• Can Generation Z Save America? (And Should They Have To?)

    John Della Volpe Wonders If Demography Can Save Democracy

    Families, tribes, sects, classes, cliques, clubs, and associations are all groups of individuals organized by either vital, existential ties of “proximity” or on the basis of one’s own free choice. Generations are fundamentally different. One cannot disassociate, leave, or pass from one to another. You don’t choose them. They choose you. Some are tight-knit; others have less solidarity. They don’t start and end on particular dates or flow in a certain predestined cycle or rhythm. Their lines are gray. Generations are what happen when a group of people coming of age share the experience of living through certain historical events. Values naturally emerge. They inform worldviews, ways of thinking that are carried for a lifetime.

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    This is the story of Generation Z. Its members include a group of about 70 million young people in America born in a roughly 20-year period beginning in the mid-1990s. They are the most diverse and most educated generation in history. Approximately half are white (non-Hispanic), a quarter are Hispanic, 14 percent are Black, 6 percent are Asian, and 5 percent are either of mixed race or another background.

    Zoomers are more likely than any other generation to be raised in a household where at least one parent has a bachelor’s degree, and a majority of recent high school graduates are enrolled in a two- or four-year college or university.

    Less than 80 percent of Gen Z put themselves in the straight or heterosexual bucket. Those in Gen Z are more than twice as likely (12 percent) as millennials to self-identify as bisexual, and six times as likely as Generation X. About one-third of Gen Zers say they know someone who prefers to use gender-neutral pronouns; this compares to a quarter of millennials and 16 percent of Gen Xers who say the same.

    Tethered to their screens and connected to the world, Gen Zers have never known their country at peace. The oldest Zoomers, including my own children, were just starting their education when nineteen terrorists hijacked four airplanes on September 11, 2001, killing almost 3,000 people. They are old enough to have voted for or against Donald Trump in two presidential elections. The youngest Gen Zers were forced to attend elementary school from home during the COVID-19 lockdown. Many learned to write and solve math problems through Zoom; the joy that recess and play dates with non–socially distant friends can bring delayed.

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    Zoomers have endured more adversity than any generation of young Americans in at least 70 years.

    Millennials, sometimes referred to as Generation Y, can be thought of as their older cousins. The oldest millennials, born when Reagan was president, are now settling into careers. Less likely than previous generations to have a spouse or children at this stage of their lives, those that do are snapping up suburban and exurban homes wherever they can. With community service and volunteerism in their DNA, many continue to serve their country, at home and through military service abroad. One even made a pretty good run for the Democratic nomination for president in 2020 and now serves in the Biden cabinet.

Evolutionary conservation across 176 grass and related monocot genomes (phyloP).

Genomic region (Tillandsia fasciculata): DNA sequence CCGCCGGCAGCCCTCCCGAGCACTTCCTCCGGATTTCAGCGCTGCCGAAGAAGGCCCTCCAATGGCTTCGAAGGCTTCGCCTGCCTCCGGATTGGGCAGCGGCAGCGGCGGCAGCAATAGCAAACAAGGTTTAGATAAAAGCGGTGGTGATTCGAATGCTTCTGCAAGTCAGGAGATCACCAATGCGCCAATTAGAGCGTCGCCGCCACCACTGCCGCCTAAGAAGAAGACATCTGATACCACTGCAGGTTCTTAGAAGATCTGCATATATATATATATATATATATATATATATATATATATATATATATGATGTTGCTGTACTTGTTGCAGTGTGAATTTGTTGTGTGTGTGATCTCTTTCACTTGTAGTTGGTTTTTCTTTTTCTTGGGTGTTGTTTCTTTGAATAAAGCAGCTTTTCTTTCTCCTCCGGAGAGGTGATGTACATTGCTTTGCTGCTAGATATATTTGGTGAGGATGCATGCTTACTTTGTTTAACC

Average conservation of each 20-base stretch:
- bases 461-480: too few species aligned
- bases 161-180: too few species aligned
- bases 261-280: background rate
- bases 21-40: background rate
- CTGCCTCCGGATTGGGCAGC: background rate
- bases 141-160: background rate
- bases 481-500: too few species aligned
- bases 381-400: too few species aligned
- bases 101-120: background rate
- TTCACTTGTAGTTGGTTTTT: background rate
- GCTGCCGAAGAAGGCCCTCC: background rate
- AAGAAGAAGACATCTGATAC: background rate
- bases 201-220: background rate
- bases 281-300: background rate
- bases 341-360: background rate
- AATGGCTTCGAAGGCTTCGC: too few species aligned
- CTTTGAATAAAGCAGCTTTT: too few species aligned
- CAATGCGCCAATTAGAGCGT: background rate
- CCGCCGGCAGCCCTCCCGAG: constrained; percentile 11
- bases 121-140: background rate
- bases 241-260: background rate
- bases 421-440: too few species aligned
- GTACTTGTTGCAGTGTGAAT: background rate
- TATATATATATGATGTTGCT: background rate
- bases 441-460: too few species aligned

The parents of Generation Z were mostly born in the 1960s and 1970s. We know them as Generation X, a label used at various times since the 1950s to describe alienated youths. In the 1980s, it finally stuck on a generation that displays “centrist tendencies in a political climate that celebrates the extremes” and is sandwiched between the larger “baby boomer” and millennial cohorts. Solidly middle aged, many are currently shepherding their children through high school or college, while caring for aging parents during their peak earning years. Gen X is shouldering much stress. Gen X writer Alex Williams reminds us that less than half of people born during this time consider themselves part of the generation; they lack the strong ties and central identity other generations have in common.

    Generation Z’s grandparents commonly straddle two generations. Those in their sixties and early seventies represent baby boomers, so named after the uptick in the post–World War II birthrate that began in the mid-1940s. Others, who are now in their mid-seventies or older, are part of the silent generation, a relatively small bunch, born between the Great Depression and the start of the Second World War, that birthed rock and roll, the civil rights movement, and our current, 46th president.

    To understand Generation Zers—who they are and why they do what they do—we need to understand who raised them, who came before, and who are still present in their lives. Millennials, Gen X, baby boomers, and the silent generation are coexistent with Generation Z. Zoomers are America’s younger cousins, children, and grandchildren. The values, actions, and attitudes of these older generations continue to shape, oppose, and, increasingly in turn, be shaped by those of Generation Z.


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    After traveling around the country in 2017, talking to Gen Zers from all walks of life, I soon became confident that young Americans were connecting the dots between the troubles now facing them, the generations of leaders who were disregarding their concerns, and a president who was uninterested in even paying lip service to the idea of national unity. They would soon turn their personal trauma into purpose that would upset politics as we know it.